Wednesday, 14 March 2012

LYNAS or safety?

Isu LYNAS bukan isu anti-nuklear lagi. Ianya adalah menyelamatkan Malaysia daripada benda berbahaya diuruskan oleh BN yang kaki rasuah dan penuh korupsi.

Jikalau pun keselamatan LYNAS boleh dibuktikan secara saintifik, siapa boleh jamin 'keselamatan' BN?

Lynas not just about safety
Dr Chooi Weng Wai • Feb 29, 12 9:50

I know of someone who has a fear of flying. He would, however, quite happily jump onto his motorcycle and ride around the countryside of Essex in England despite statistical evidence suggesting he is a few thousand times more likely to die in a road accident than he would in an air accident.
Over the many years of his life, his friends and family have presented him with statistical and scientific evidence on the safety of air travel.

Nevertheless, this intelligent, well-educated man would not change his mind, and would rather, in his own words, "eat burning coal than board an aircraft". In Malaysia, the government have granted Lynas permission to build and operate a rare earth plant in Gebeng.

This is despite strong opposition from the local population.The government have exploited the mainstream media to its fullest possible level to market this project to the public.Nuclear scientists and so-called safety experts have been wheeled out to highlight the benefits of this project and trivialise the risks involved.
We have the prime minister pumping out the message that this project is safe, and supporters like S Param arguing for it in the name of science and knowledge.

First of all, as an engineer, I know that no system is infallible, especially one of this size and complexity. An accident is, by definition, an unexpected event, it is not something that science or engineering could have predicted and design against - you can never design against the unknown.

Fukushima and Three Mile Island are perfect testaments to this unfortunate reality.

Debates on the safety of Lynas have, however, overtaken and masked a more important point - the local population is simply uncomfortable with the risks associated with this plant, however low or insignificant they might be.
You could argue that their fear is irrational and without scientific basis. But one cannot ignore a simple, overriding fact: They do not want it in Gebeng, and this factor alone must hold supreme in any decision to build a plant in their backyards.

To force Lynas on the people living near the plant is like is forcing my aviophobic friend to take a 22- hour flight from London to Australia against his will.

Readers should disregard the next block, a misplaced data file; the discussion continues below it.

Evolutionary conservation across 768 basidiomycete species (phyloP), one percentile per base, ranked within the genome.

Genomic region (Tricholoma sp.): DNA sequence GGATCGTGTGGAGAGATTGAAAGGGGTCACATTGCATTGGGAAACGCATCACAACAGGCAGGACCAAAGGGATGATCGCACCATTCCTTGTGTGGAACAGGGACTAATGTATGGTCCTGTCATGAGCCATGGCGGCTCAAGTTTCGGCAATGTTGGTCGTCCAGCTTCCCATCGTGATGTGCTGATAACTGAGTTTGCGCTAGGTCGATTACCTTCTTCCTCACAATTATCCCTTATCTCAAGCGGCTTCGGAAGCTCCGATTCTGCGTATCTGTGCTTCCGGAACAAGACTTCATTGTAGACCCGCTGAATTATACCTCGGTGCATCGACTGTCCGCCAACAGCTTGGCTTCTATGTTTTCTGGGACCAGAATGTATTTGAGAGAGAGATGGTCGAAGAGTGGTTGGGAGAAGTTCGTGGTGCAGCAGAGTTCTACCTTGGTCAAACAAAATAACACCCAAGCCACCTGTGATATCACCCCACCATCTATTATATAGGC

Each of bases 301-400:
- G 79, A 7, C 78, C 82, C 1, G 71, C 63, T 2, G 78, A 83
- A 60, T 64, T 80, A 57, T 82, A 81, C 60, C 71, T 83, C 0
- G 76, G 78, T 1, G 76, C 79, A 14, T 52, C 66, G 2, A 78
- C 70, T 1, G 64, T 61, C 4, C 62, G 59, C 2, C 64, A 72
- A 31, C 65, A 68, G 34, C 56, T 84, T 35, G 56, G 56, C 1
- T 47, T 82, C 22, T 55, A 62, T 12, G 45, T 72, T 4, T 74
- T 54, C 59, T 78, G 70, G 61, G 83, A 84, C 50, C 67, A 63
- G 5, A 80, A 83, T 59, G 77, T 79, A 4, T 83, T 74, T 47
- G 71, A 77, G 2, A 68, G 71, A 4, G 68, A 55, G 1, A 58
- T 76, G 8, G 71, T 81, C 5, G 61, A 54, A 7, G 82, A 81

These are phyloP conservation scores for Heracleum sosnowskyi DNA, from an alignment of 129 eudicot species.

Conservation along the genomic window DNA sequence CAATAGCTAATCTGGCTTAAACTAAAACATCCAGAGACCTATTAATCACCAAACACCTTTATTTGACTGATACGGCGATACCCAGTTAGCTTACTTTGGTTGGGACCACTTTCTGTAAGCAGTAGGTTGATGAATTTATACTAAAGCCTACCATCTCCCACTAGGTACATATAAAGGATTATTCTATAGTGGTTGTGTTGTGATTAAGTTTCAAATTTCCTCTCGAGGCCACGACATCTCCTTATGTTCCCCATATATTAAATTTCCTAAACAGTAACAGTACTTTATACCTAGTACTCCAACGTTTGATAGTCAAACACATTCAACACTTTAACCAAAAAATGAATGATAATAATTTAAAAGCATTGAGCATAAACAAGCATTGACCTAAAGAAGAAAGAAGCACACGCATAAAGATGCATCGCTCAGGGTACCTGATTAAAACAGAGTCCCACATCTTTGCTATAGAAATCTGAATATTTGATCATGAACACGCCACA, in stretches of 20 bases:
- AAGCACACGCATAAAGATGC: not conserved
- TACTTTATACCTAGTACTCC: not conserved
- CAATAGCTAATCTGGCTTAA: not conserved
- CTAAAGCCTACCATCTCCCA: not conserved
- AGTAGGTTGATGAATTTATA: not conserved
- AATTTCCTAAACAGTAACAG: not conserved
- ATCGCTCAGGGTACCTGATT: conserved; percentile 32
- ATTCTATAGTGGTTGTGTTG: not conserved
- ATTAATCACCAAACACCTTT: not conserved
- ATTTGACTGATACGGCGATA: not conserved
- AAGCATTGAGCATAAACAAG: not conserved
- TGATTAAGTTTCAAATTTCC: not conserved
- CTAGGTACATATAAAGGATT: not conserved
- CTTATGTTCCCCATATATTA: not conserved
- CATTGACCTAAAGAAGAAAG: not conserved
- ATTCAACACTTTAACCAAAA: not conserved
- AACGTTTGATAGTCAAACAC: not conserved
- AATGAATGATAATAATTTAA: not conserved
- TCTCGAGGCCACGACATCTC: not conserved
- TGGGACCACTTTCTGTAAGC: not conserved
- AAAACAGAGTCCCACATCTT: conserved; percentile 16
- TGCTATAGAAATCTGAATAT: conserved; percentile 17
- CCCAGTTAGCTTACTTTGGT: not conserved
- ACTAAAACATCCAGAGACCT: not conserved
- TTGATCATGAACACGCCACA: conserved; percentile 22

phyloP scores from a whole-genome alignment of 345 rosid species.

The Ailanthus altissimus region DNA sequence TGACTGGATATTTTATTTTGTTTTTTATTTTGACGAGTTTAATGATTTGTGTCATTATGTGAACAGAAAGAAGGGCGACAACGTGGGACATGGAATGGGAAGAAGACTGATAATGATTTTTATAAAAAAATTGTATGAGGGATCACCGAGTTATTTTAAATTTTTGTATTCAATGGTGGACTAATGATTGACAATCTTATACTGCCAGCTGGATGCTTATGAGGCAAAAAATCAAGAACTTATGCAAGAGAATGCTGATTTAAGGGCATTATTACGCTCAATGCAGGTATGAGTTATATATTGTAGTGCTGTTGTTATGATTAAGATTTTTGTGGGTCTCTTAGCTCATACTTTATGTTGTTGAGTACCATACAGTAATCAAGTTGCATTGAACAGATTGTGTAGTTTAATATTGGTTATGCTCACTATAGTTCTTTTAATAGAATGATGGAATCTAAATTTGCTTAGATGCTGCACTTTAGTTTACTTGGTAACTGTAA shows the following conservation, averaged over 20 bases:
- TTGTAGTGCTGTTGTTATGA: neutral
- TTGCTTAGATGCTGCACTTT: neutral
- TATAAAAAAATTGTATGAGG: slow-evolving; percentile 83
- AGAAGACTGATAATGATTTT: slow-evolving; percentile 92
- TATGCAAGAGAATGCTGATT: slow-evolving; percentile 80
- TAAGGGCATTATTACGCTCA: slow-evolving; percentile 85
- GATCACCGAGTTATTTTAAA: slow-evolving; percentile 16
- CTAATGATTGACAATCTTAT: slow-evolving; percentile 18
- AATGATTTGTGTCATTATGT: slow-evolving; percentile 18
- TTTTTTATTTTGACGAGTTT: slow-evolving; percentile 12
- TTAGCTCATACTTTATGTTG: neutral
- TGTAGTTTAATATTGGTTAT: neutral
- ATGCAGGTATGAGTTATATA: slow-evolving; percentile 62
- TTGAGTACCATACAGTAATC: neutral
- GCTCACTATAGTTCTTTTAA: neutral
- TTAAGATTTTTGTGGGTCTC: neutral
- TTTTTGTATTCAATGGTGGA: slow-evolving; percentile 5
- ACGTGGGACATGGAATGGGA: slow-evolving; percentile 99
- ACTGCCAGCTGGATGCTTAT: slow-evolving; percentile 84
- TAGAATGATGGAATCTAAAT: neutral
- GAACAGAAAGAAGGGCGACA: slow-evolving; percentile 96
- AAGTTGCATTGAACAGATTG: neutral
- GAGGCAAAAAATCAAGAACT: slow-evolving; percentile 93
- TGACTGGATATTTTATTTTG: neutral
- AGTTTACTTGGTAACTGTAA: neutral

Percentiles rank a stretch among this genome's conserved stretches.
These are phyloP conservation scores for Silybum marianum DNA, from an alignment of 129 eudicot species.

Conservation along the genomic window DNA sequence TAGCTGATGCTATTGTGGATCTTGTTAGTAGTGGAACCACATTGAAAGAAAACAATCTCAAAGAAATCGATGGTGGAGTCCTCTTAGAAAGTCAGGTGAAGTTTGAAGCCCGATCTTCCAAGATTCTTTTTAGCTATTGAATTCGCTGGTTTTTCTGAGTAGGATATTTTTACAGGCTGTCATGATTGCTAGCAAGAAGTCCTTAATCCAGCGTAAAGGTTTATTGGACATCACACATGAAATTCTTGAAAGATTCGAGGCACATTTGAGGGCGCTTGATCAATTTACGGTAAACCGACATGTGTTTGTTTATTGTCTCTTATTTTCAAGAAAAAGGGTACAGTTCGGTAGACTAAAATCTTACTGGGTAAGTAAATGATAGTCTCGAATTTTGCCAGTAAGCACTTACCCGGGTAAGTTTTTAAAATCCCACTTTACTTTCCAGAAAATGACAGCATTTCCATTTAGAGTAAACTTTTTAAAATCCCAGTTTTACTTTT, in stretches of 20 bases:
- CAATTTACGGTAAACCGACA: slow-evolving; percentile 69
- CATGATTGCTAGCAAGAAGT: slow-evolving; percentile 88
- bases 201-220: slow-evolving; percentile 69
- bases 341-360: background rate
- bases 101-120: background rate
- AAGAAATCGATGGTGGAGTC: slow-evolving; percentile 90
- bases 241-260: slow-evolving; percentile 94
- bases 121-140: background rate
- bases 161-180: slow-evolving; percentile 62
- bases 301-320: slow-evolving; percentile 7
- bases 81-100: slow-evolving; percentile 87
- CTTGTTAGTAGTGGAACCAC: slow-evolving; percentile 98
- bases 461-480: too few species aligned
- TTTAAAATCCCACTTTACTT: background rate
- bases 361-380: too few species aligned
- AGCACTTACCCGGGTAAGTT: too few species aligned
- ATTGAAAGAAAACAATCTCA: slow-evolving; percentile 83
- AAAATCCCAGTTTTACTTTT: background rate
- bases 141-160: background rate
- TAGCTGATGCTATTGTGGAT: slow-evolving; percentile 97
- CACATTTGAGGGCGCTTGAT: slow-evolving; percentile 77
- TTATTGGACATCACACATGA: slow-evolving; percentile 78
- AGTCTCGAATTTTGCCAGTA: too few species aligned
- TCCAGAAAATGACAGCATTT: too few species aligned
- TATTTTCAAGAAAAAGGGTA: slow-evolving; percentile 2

The poor man would probably live in fear for the duration of the flight, even though to the rest of us it might seem an irrational and unfounded reaction to a scientifically and statistically proven mode of travel.
I believe you would agree that it would be cruel and inhumane to subject a fellow human being to this kind of torment.
Similarly, it would be inhumane to compel the people living near Lynas to suffer the same kind of mental torture for many years and over many generations!

My point is quite simple: The people of Malaysia, especially the local population of Gebeng, do not want Lynas.

The fact that so-called experts have adjudged that Lynas is low risk is, quite frankly, irrelevant. It appears that the prime minister have listened to his advisers and accepted their arguments on the matter of safety and risks associated with Lynas.

Unfortunately, he has forgotten that, in a democratic system of governance, it is we, the people of Malaysia (particularly the local people of Gebeng, in this case), who must have decide whether or not we wish to take this on.Until the people of Malaysia are happy to accept the risk-benefit associated with this venture, it is the duty of the government to accede to the wish of the people and suspend operations at Gebeng.
Anything less is a travesty. The rest of Malaysia must also take note of the government's handling of this matter.

So far, this affair is a damming indictment on the arrogance of the ruling elite. If they could inflict this inhumane treatment on the people of Gebeng today, it could be your turn tomorrow.I would also like to mention that while I respect the view of S Param in his letter, I do take exception to his use of a quote by Marie Curie in support of Lynas. Madam Curie was referring to sacrifices necessary in pursuit of knowledge.

Lynas is not about research or knowledge - it is about business and money.
I suggest it is more appropriate for us to consider a quote from Mahatma Gandhi: "There are seven things that will destroy us: Wealth without work; Pleasure without conscience; Knowledge without character; Religion without sacrifice; Politics without principle; Science without humanity; Business without ethics."
In the context of Lynas, the people of Malaysia are today fighting the three last immoralities mentioned by Gandhi.

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